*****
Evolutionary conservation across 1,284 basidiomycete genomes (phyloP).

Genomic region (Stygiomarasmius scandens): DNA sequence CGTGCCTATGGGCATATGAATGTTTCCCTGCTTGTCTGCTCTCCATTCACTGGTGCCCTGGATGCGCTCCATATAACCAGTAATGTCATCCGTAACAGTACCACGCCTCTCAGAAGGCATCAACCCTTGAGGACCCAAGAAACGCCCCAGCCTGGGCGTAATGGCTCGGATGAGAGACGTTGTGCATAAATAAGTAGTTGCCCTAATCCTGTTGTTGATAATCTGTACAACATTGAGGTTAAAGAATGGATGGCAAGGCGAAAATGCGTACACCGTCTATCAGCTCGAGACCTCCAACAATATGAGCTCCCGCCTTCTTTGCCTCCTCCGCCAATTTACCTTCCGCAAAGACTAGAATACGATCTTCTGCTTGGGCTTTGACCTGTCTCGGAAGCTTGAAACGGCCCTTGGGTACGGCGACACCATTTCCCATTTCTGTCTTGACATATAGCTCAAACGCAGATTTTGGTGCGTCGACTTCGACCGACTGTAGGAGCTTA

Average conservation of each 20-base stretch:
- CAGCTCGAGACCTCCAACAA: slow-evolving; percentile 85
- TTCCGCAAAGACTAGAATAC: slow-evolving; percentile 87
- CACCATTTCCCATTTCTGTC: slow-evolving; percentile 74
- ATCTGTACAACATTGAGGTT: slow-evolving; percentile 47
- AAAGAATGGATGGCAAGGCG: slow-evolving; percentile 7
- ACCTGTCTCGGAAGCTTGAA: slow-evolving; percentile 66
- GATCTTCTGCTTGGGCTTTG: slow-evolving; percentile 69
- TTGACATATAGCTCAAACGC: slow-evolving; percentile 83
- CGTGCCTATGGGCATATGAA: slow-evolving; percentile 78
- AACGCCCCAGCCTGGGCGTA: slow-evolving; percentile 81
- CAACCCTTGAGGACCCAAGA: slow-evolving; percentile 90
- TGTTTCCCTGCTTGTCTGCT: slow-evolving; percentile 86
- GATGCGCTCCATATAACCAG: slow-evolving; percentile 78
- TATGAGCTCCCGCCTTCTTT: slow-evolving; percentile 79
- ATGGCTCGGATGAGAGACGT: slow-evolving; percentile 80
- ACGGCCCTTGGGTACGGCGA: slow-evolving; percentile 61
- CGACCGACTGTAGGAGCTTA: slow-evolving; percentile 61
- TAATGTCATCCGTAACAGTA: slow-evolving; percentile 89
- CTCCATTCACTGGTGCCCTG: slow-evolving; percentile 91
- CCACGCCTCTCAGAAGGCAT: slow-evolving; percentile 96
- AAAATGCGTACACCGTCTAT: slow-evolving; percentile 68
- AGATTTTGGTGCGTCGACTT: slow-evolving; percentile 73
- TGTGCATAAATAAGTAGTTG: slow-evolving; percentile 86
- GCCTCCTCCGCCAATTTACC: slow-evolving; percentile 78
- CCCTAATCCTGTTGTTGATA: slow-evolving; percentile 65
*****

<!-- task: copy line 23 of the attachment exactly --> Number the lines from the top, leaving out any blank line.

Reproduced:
- CCACGCCTCTCAGAAGGCAT: slow-evolving; percentile 96